ID#0100 Date: Unknown. This image shows people skating at Gayter's rink. The cost of skating was remembered to be 10 cents for an entire day. Across Lorain Street was a grocery store (the current site of a laundromat) where skaters could buy snacks. Participant Pat Stetson remembers going to Gayter's with 20 cents; half for admission and the remainder for treats. Participant: John P. Gorske. Additional Sources: Interview with Pat Stetson, 7/00; Interview with Jack Harley 8/00.
ID#0433 Date: 1939 This image is the construction site, viewed from the street, of the new building at # 19 South Main Street. The workers are removing the streetcar tracks for metal needed in the war effort. This new building was built for George Bailey as Standard Drug, Oberlin's first chain drugstore. The Standard Company defined the exact characteristics of the building's interior design. Participant: Pat Stetson. Additional Sources: Pat Stetson interview 6/00.
ID#: 0472 Date: 1998. Goodrich Building; First Merit Bank, #5 S Main St; Campus Restaurant, #9; Aries Style Salon #11. After the fire of 1882, Mr. Goodrich, Mr. J.M. Gardner, Mr. Beckwith and John D. Carpenter rebuilt it with post-fire Chicago design. It marked the end of frame construction downtown. This building remained the focal point of downtown activity. Participant: O.H.I.O. Historic Inventory. Additional Source: O.H.I.O. Resource Center: Historic Preservation Commission survey…
ID#0378 Date: Unknown. This image was taken in the front yard of Union School at #39 S. Main Street, today's New Union Center for the Arts. This school was built in 1874, condemned by the state Fire Marshall in 1918, and had its last graduating class in 1923. The college acquired the property in 1926. Participant: H. Scott Broadwell. Additional Sources: Oberlin Heritage Center: Lermond, Martha, Westervelt Hall: Its First Century. Press of the Times, 12/12/82; Fred Maddock files.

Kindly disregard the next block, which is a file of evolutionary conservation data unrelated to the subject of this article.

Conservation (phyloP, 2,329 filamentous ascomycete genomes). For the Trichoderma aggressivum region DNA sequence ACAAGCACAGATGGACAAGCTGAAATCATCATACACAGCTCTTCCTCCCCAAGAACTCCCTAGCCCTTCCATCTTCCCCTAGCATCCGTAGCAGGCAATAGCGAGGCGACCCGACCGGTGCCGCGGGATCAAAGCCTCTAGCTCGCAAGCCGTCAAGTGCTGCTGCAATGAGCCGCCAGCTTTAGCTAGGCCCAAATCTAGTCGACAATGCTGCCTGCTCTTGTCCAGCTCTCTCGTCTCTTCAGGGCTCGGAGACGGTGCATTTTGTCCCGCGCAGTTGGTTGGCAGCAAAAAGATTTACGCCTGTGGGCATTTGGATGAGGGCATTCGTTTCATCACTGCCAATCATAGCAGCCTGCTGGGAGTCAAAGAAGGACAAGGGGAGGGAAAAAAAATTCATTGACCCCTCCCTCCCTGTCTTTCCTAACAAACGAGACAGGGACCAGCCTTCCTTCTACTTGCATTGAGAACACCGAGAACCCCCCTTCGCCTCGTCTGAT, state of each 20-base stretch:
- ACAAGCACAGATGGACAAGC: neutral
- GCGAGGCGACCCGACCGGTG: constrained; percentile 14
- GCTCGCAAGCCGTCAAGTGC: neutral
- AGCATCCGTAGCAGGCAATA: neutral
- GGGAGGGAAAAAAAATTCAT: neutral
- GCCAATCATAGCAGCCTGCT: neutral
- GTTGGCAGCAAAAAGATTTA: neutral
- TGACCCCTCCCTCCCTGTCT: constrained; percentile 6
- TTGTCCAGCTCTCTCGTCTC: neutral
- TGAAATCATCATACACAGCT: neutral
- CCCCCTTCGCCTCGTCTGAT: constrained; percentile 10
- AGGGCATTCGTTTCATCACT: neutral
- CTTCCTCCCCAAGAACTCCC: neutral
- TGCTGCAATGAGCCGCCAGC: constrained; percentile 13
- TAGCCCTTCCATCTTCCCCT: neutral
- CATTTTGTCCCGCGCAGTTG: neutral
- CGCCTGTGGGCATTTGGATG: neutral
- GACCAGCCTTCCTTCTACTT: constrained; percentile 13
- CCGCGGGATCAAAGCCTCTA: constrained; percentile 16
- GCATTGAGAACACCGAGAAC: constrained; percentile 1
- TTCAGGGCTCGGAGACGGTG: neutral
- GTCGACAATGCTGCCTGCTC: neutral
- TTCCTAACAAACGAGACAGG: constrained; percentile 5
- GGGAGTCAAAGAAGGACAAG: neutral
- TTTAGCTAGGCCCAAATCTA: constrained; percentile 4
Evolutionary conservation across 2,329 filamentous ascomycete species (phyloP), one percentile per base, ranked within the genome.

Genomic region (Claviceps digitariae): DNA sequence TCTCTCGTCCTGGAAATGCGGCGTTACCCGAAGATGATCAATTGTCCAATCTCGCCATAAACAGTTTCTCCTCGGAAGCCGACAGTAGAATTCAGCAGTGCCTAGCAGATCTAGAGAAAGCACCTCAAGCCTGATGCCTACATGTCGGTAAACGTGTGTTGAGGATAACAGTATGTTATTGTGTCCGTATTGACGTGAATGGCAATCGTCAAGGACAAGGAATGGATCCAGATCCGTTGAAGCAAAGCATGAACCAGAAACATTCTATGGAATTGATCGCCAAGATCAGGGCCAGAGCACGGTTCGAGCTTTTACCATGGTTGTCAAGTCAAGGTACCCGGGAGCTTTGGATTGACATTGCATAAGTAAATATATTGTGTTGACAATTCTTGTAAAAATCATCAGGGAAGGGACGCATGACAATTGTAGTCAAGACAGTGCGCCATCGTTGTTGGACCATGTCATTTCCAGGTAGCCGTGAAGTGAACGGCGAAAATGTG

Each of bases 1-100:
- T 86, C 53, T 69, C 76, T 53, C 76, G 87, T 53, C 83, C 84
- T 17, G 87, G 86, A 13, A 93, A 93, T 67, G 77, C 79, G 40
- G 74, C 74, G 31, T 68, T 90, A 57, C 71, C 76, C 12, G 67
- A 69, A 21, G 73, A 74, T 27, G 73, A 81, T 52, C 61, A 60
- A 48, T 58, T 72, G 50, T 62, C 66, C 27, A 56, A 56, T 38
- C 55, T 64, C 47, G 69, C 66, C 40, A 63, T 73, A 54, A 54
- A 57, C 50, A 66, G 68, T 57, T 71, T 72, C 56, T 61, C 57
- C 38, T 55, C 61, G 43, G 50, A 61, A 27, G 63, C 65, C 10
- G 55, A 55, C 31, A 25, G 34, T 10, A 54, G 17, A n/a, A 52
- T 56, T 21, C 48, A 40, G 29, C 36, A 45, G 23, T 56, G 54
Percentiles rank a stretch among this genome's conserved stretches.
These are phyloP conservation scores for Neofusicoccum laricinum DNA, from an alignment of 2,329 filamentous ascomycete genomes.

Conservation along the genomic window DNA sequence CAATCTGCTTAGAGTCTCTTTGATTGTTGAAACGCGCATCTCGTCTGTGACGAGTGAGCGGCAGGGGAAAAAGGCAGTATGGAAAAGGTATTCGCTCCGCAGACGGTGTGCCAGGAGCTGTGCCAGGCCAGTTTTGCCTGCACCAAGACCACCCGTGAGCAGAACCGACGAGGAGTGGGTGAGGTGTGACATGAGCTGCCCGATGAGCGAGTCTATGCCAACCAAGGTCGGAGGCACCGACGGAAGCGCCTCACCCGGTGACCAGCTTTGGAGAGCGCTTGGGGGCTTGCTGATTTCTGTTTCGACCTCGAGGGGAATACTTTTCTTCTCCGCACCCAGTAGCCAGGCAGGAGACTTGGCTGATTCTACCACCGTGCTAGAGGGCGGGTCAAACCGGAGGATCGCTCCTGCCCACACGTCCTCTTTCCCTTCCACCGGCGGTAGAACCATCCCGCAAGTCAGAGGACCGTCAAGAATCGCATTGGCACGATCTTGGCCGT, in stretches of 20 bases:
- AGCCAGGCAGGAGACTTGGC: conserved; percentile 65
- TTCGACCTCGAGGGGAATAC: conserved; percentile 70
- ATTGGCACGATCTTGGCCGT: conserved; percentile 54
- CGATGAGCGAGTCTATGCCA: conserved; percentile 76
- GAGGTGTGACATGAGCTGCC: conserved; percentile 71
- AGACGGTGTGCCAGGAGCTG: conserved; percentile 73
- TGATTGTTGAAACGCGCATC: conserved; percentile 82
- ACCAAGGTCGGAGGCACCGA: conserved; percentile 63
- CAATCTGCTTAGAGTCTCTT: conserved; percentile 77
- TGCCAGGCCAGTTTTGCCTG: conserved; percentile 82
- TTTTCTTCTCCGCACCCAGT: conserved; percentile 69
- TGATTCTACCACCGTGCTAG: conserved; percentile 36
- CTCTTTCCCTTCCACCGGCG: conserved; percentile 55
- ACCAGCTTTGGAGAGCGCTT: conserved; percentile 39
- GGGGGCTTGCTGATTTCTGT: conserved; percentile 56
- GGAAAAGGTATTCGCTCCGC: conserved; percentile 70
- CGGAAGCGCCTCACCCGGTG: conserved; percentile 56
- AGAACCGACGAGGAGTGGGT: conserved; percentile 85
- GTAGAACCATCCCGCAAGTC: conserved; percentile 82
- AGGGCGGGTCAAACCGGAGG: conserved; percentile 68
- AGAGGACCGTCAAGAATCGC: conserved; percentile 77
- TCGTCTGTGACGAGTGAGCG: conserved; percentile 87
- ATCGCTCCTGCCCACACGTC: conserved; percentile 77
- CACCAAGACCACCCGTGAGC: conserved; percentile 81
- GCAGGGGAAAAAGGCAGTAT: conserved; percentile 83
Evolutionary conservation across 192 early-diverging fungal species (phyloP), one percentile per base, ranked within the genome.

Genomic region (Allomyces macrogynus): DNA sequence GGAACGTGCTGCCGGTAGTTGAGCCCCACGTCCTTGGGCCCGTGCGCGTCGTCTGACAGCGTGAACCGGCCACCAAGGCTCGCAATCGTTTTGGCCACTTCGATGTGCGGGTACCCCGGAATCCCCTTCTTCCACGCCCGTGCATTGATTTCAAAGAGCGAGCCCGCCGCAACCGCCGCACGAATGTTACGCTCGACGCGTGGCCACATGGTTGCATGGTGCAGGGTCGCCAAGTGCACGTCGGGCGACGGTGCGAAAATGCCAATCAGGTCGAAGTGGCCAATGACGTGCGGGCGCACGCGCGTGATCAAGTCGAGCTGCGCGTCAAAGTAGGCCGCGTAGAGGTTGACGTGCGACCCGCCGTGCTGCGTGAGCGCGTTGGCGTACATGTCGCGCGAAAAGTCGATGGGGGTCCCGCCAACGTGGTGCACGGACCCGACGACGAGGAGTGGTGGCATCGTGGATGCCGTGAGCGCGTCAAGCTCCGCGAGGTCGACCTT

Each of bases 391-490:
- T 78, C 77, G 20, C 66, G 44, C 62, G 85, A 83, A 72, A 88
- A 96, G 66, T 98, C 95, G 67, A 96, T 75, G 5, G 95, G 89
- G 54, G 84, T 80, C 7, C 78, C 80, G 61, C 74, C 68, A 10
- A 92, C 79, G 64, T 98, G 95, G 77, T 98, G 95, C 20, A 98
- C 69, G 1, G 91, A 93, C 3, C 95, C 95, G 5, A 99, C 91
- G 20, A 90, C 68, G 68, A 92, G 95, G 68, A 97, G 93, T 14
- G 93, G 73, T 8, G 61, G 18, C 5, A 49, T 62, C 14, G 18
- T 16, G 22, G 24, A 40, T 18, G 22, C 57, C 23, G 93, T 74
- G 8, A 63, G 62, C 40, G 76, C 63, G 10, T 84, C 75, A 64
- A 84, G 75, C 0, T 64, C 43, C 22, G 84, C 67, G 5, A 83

In 1900 a group of thirteen missionaries, most of whom were Oberlin graduates, and five of their children were killed during a war in China named the Boxer Rebellion. The Memorial Arch on Tappan Square, dedicated in 1903, was built to honor the missionaries and their families that died. Many Oberlin students in recent years felt that the arch should be a memorial for everyone who died in the Boxer Rebellion and a plaque was added in 1994 for the Chinese killed there.
ID#0136 Date: Unknown. This image shows firemen on a horse-drawn fire wagon in front of the old North Main Street. The horses were carefully trained to take their places in front of the wagon as soon as the fire bell rang and their stable doors opened. Participant: Chief Dennis. Additional Sources: Oberlin Heritage Center: City Directories. The Rotary Club of Oberlin, Pictorial Memories of Oberlin, 1976 and 1989.